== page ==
As I understand trout, their maturity has more to do with age than size and so they often are able to gain reproductive maturity at a smaller size (seven or eight inches), if that is all their habitat will allow. All they need is a steady diet of aquatic insects and pebbly riffles in which they can construct their spawning redds for their eggs to grow in the rich, oxygenated water. Other than that, size doesn’t matter much.
I began to work back up the creek, getting into position for the shallow pool in the shadow of the sentinel cottonwood. Getting a little greedy and aggressive I was able to land three more little trout, and actually caught a little fingerling of three inches or so (a size eighteen fly is very small… I’ve caught minnow on flies that small before). I believe that fingerling was evidence that the trout are naturally reproducing in the creek, which is consistent with my observation from twenty-six years ago.
Unfortunately, working this pool exposed me to the dirt road at the head of the little canyon above the spring. Several cars drove by, and I assume at least one saw me. Just as I decided to give it up, I heard an ATV quad coming down into to creek. I assumed he was looking for me, but I had already started my assent out of the canyon through the willows and juniper. I admit I experienced some relief when I got into my truck before he came back up and sighted me. Maybe I was anxious, but I did not want a confrontation of any sort to ruin the wonderful ninety minutes I had fishing this little hundred-foot section of Cold Creek. But it was so delightfully nostalgic and genuinely enjoyable fishing (albeit for tiny trout on a tiny fly rod) that I doubt anyone’s harsh words would have ruined it for me.
Now the challenge will be, do I have the fortitude to not trespass again…
6 thoughts on “Cold Creek, Clark Co., NV”
I enjoy your fishing posts. I am from Boulder City and always looking for neat places to fish. If you don’t mind me intruding on your spot (I fish alone always) could you tell me the best way to get to cold creek? Thanks.
Take US95 north toward Reno. You’ll pass, in succession, turn offs for Kyle Canyon, Corn Creek, and Lee Canyon. As you descend towards Indian Springs you’ll notice the High Desert Correctional Facility on your left. That marks the paved road to Cold Creek (St Highway 172). Drive that highway until the pavement ends… that’s when you’re in Cold Creek. Best of luck, and remember, the creek is on private land… be careful.
I was fishing Cold Creek earlier today, as I posted a comment on another post of yours, but I wanted to ask you about the creek on this post. I saw that a creek, that looked to be originating from the two smaller ponds, was feeding the pond and was wondering if there is any fishable part of the creek that is not private land? I'd like to try some creek fishing but I don't think I'm as brave as you were in trying to mosey around private land.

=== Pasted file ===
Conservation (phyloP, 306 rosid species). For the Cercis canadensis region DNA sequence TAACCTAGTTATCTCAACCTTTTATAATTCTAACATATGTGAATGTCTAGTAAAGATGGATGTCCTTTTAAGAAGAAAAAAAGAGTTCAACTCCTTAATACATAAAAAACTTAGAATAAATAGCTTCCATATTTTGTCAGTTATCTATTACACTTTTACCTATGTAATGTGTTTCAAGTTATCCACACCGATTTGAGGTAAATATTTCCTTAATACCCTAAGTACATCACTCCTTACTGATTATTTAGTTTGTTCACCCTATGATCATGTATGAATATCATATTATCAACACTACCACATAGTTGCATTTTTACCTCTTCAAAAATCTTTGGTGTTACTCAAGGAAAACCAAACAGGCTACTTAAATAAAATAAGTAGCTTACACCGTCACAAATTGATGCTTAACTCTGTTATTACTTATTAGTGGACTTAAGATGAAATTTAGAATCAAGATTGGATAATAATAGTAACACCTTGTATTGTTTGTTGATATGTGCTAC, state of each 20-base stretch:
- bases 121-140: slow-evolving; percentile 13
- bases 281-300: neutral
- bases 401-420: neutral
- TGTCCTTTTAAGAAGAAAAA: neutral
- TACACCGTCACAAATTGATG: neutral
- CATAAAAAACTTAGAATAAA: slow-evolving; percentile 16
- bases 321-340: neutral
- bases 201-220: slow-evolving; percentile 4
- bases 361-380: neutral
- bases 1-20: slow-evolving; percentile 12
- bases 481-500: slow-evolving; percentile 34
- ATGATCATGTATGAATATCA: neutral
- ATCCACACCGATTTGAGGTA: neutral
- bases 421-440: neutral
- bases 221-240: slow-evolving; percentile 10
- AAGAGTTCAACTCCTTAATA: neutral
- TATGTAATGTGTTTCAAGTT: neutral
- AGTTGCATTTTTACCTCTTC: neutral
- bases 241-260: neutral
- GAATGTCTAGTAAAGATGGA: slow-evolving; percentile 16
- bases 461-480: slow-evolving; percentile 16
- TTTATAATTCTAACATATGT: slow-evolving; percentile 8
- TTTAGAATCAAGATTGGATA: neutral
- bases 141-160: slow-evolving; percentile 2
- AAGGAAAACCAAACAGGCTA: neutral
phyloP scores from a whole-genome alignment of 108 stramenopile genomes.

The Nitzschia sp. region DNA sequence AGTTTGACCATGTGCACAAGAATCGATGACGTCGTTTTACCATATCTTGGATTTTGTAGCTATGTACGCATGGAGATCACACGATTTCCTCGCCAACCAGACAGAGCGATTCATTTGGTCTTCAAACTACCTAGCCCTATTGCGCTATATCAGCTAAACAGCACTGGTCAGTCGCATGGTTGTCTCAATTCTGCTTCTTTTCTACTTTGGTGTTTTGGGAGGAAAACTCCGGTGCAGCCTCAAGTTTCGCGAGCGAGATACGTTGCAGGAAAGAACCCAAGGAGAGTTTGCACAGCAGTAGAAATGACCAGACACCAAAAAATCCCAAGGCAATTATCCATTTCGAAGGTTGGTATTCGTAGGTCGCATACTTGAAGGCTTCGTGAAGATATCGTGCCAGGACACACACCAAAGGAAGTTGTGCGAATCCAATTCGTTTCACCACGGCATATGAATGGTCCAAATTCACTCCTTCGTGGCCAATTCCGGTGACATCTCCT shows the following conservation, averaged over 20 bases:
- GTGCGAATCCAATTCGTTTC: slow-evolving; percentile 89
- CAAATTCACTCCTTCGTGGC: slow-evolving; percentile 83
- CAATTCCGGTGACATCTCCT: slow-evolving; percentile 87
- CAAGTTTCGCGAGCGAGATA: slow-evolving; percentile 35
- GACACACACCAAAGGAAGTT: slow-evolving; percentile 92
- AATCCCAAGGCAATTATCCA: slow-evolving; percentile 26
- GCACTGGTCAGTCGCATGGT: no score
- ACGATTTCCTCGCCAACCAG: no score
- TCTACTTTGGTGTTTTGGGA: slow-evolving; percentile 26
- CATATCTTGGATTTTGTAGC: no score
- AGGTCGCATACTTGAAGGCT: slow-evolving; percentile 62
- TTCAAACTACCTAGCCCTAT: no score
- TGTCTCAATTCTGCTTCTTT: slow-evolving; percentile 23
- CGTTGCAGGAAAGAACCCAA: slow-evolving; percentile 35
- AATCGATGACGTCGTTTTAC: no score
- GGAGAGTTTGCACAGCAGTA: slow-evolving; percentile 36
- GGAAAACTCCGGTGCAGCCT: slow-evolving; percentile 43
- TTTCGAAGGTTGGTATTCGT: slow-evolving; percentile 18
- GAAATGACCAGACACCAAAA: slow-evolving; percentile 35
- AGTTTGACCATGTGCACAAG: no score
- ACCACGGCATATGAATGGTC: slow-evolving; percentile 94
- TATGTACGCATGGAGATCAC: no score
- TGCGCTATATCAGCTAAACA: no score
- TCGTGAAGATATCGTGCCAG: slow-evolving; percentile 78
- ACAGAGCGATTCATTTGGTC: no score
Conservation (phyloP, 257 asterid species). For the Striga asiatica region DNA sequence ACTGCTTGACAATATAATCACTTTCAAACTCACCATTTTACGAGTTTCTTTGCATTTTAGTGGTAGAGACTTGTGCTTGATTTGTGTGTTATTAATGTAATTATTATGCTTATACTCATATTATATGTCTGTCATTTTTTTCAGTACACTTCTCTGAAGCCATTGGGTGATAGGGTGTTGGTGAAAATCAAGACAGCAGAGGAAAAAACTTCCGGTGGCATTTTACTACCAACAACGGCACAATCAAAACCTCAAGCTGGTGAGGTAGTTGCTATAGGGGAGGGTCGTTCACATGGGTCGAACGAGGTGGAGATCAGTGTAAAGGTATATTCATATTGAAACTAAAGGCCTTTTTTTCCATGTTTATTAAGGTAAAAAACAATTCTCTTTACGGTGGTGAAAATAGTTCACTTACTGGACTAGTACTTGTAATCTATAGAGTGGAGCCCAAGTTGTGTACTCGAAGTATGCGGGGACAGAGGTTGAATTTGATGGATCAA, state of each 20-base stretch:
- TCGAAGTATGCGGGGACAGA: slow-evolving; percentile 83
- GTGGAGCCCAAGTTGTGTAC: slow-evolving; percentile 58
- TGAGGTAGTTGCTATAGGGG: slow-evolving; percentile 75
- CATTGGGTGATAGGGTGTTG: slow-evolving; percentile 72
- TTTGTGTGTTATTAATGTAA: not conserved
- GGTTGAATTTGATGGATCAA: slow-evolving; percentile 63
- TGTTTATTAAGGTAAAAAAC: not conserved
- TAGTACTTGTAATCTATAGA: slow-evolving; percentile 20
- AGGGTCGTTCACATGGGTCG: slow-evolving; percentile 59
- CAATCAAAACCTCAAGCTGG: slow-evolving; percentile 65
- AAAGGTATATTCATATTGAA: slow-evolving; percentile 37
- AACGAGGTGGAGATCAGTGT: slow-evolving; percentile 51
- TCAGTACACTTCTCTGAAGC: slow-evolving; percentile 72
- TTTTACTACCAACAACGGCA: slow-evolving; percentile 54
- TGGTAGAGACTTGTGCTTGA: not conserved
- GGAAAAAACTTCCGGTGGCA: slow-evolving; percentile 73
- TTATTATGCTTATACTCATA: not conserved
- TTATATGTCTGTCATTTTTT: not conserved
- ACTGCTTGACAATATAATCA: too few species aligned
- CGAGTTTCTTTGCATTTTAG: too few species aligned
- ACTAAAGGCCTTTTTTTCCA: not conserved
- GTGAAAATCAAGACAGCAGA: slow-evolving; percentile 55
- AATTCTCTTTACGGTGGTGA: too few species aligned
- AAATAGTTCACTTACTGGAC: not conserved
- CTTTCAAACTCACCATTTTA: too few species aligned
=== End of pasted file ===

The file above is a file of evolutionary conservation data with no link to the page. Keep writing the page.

I didn't drive into Cold Creek town but It looked like there may have been fishable creek before the town.
Cold Creek originates in the middle of the town. It's a spring that gushes out of a cave in the canyon. Today it is private property, and if they see you they'll escort you out. As I state in the above blog it is very fishable for the first couple hundred yards or so, but the trout are all stunted due to the limited habitat. It is not likely to be very fishable below the private property, but I admit it’s been thirty years since I tried that section of the creek. As I also noted above in the blog, someone made a small pool that seems to be able to support nine to ten inch trout, but it’s in the middle of town. It is a blast to fish that creek with a six-foot fly rod (anything larger than seven feet is too big for that tiny creek), but you have to be stealthy and go unseen.
As that creek passes through the last part of the private property a portion of it is diverted into an irrigation ditch. That ditch carries water to the two ponds you noticed (they have been there since the 1970’s). Then the ditch carries the water to the larger pond where they stock trout (that pond is relatively new).
There is another creek nearby called Willow Creek which I suspect still holds small trout, but as I recall it has very small openings between the dense willows (hence its name). I believe that creek is on public land and you could try “dapping” a fly with a longer rod. To find Willow Creek turn onto the dirt road as if you are going to drive to the Cold Creek pond but by-pass that road and continue for about a mile or so to the west and you’ll run into it.
If you really want to practice fishing a stream you should drive to Pine Valley Reservoir in Utah; you’ll have it practically all to yourself this time of year (http://www.mapquest.com/maps?city=Pine+Valley&state=UT&country=US&latitude=37.391102&longitude=-113.513298&geocode=CITY). You’ll need a one-day license for Utah which you can get on-line using the UDOW link I provide on the blog site. If you zoom into the MapQuest link I just provided using the “Aerial Map” option you will see the Pine Valley Reservoir and the creek that flows from it just “down and to the right” of the Pine Valley town. That little creek is a lot more fun to fish than Cold Creek and is just a 2-hour drive from Las Vegas… an easy day trip. And you will catch fish if you get the fly on the water; it’s a good place to learn the craft. Although I’d prefer a smaller rod, an eight-footer will work just fine. See this blog on Pine Valley for more incentive to go before it gets too cold: https://www.fisherdad.com/2006/11/22/pine-valley-ut/.
I’ll post a reply on your other comment. All the best.
hey fisherdad fascinating stories you have to share with the world.Thanks to you I stumble into cold creek pond awesome place to practice fishing when you have it for yourself. I was wondering if you have ever fish the creek that is past the pond past all the houses up in cold creek, I belive its on wheeler pass road about 5 miles from the fire station?
Glad you find the blog useful; thanks for the comment.
There are two creeks that flow north from that NW section of the Spring Mountain: Cold Creek and Willow Creek. Willow Creek is the one you are referring to. Decades ago I did witness trout in Willow Creek but I’ve never fished for them. It is called “Willow” Creek for a reason, and I suspect the preferred method of fishing there would be dapping a fly or bait. The trout would be small if there are still present due to the limited habitat, much like Cold Creek up at the headwaters as this blog describes.
If you want an adventure try Carpenter Creek on the SW side of Mount Charleston (the Pahrump side). That creek holds Lahonton cutthroat trout (LCT), larger than the creek sections of Cold or Willow. Check out this YouTube link on those LCT: https://www.youtube.com/watch?v=GLjBB5iFZUQ